Some entrepreneurs and small business owners say the iPad and other tablets don't serve their business needs. Here's why.
10 iPad Annoyances, Solved
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Some small business owners won't be lining up to buy an iPad 3 any time soon. In fact, they're just skipping all tablets altogether.
Their reasons differ, but they share a common thread: Despite the hype and the skyrocketing adoption stats, tablets don't meet their business needs--at least not yet. It's certainly not a lack of awareness--they've heard the hype and the success stories like the rest of us. But they're not about to carve off a slice of their already slim budget for a device that doesn't work them. Here are three small businesses that have skipped the tablet trend thus far--and their reasons for doing so.
1. Industry-specific applications aren't available. Much is made of the vast menu of mobile apps and the increasingly competitive race between Apple's App Store and Google's Android Market. But while there are plenty of legitimate tablet business apps out there, there aren't nearly as many as on the consumer side of the equation. Software designed for specific vertical industries--particularly when it becomes a standard-issue application in that segment--is a good example of the occasional availability gaps.
Sam Lazarus, who co-owns a 30-person ServiceMaster Clean franchise in Wichita, Kan., said he loves new technologies because they help set his firm apart from other cleaning and restoration businesses. Lazarus has deployed a variety of current platforms for things like inventory, communication, time-keeping, and record-keeping. He'd like to add tablets to the list, but there's a critical roadblock.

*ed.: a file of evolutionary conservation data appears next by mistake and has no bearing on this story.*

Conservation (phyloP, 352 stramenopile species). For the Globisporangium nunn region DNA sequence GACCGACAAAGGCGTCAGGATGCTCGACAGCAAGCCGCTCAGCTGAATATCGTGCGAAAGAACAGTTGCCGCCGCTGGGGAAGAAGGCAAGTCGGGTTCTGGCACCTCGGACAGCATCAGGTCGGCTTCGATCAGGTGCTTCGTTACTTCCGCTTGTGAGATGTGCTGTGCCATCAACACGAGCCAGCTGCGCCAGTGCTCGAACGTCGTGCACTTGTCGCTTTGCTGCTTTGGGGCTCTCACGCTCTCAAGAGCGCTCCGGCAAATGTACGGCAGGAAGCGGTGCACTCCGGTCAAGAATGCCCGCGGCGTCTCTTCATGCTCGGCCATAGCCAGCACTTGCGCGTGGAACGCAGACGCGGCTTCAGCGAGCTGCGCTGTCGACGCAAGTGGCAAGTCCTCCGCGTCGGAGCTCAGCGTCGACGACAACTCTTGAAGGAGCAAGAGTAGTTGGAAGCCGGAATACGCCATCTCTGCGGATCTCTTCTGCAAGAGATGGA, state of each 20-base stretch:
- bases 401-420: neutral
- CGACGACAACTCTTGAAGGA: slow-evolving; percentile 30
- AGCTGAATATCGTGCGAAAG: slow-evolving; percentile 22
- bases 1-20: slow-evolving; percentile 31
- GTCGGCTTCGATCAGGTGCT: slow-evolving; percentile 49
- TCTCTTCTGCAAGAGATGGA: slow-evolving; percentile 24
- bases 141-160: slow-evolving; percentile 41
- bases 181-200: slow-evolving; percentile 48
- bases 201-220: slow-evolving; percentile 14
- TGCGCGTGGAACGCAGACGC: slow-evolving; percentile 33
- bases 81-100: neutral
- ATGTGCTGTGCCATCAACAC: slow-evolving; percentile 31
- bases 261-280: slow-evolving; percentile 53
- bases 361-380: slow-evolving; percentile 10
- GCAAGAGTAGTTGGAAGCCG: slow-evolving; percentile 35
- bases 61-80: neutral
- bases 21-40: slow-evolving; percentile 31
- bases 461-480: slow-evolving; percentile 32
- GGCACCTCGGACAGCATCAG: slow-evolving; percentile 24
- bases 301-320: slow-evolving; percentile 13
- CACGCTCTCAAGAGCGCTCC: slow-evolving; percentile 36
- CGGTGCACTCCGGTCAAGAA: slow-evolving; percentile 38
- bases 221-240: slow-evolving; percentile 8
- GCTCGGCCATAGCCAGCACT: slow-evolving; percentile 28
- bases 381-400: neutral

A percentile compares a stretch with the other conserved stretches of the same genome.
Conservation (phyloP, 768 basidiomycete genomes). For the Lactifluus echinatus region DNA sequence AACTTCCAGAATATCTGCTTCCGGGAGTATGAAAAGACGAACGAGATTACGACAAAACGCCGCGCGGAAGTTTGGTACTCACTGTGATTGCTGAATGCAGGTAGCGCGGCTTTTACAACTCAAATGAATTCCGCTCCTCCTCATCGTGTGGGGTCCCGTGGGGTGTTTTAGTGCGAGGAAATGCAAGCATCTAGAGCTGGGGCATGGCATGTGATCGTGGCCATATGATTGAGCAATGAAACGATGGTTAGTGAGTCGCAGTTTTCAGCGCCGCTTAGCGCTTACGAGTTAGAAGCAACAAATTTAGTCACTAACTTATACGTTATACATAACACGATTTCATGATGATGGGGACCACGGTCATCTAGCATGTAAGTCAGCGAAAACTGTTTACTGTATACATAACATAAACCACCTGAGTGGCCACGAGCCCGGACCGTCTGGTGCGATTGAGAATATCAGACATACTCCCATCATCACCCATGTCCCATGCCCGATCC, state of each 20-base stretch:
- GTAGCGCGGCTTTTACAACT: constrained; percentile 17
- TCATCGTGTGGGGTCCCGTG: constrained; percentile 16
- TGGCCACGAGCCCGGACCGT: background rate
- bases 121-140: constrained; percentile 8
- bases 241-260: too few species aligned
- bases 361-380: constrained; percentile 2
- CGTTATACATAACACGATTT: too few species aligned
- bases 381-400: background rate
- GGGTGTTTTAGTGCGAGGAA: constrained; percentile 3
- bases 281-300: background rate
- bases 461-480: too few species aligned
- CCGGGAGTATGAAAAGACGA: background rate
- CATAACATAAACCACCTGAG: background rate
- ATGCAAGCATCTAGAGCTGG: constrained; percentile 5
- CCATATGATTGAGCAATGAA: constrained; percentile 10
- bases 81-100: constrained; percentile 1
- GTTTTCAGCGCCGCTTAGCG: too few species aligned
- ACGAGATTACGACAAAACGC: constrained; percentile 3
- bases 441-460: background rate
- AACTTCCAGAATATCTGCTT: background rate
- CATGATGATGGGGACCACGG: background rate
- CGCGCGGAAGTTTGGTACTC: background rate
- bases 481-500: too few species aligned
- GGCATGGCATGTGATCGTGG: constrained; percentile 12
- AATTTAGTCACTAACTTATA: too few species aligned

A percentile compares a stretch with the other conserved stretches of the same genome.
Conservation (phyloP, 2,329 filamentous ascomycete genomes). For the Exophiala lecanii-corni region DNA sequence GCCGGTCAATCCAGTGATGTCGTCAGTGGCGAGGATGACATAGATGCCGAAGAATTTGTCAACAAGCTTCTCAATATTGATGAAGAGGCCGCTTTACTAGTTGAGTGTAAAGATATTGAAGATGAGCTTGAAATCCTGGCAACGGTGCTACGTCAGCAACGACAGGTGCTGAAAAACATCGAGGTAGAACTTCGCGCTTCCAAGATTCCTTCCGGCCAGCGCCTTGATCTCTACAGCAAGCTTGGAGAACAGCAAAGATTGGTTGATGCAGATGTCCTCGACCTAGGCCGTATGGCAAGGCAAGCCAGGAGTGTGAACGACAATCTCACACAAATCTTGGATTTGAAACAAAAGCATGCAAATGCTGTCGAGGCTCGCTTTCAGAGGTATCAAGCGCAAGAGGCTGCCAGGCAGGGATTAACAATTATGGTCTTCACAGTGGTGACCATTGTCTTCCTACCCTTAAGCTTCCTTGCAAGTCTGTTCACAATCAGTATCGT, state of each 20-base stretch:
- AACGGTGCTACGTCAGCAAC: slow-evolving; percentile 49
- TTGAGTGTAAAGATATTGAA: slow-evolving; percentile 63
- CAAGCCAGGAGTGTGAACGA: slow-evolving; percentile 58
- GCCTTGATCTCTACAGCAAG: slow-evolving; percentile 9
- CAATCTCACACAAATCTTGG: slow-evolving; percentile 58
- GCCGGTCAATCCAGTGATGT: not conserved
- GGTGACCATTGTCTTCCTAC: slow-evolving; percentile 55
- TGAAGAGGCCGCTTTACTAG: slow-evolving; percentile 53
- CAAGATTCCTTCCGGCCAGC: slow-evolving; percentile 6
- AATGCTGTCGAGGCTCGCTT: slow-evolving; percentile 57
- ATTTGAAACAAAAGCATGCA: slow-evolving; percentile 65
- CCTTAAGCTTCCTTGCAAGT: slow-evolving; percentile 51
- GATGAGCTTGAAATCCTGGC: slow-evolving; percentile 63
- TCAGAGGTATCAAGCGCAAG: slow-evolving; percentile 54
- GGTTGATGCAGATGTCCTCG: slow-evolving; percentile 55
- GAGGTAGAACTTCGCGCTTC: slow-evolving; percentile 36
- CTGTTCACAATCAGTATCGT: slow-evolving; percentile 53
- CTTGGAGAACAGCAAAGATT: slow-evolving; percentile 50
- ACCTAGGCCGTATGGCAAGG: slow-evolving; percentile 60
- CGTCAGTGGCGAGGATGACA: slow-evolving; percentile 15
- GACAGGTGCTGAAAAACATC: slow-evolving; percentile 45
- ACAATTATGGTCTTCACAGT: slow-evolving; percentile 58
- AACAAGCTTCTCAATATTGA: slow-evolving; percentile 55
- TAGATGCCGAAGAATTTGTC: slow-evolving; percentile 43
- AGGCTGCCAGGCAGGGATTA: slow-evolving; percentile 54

"The software in our line of work has not quite caught up with the hardware, such as iPad or other tablets," Lazarus said in an email. "As they get there, we will implement."
That problem could present a major opportunity for Microsoft and Windows 8. If Windows 8 tablets offer a more robust menu of business apps--including industry-specific software that has zero crossover appeal for consumers--then they could become a popular enterprise choice.
2. Tablets don't suit their day-to-day work. Some jobs, such as sales or field operations, are simply better matches for the tablets than other roles. The form factor doesn't work for everyone--the lack of a keyboard is perhaps the best example. For some, when the tablet doesn't offer them a clear advantage over their laptop, they don't see the point in plunking down hundreds of dollars for one.
"I don't own an iPad. I just don't think it's a tool that I need for my business," said John Paul Engel, CEO of Knowledge Capital Consulting, via email. Engel is also founder and global executive director of the nonprofit Project Be The Change and its 20-person board. "A significant portion of my day is spent writing or researching. I feel the laptop is still the superior tool for these tasks."
But, c'mon: It's much, much cooler to tote around a tablet instead of lugging that clunky old notebook from meeting to meeting. Maybe so, but Engel makes a point that applies to just about every small company. "As a small business, I have to be very careful how I deploy my capital," Engel said. "It has to go to things that will either immediately impact my productivity or reduce my costs."
3. Broadband and wireless challenges. This one's sure to produce dystopian nightmares among the gadget-addled masses: Some businesses still struggle with spotty or altogether unavailable broadband and wireless service. It can be particularly true in rural areas, though it's by no means limited to them. There's not much point to an iPad or other tablet if it can't go online. Technophiles probably can't fathom it, but there's still such a thing as a dial-up connection; needless to say, tablet makers aren't developing for that use case.
"I would love to have and use the iPad," said Beverly Solomon in an email. Solomon and her husband run musee-solomon, an international art and design business, from a 156-year-old ranch north of Austin, Texas. They can't get high-speed internet. It gets worse: "We even have to drive up the nearest hill to use our cell phone. And for some strange reason satellite service is very spotty--it may have something to do with the 300,000-acre military base, Fort Hood, nearby."
Solomon said there's a fiber-optic cable deployment underway that they'll eventually be able to tap for broadband. In the meantime, they're stuck with the internet equivalent of a black-and-white TV.
"Unfortunately, we run the business on 28k dial-up," Solomon said."Unbelievable, isn't it?"
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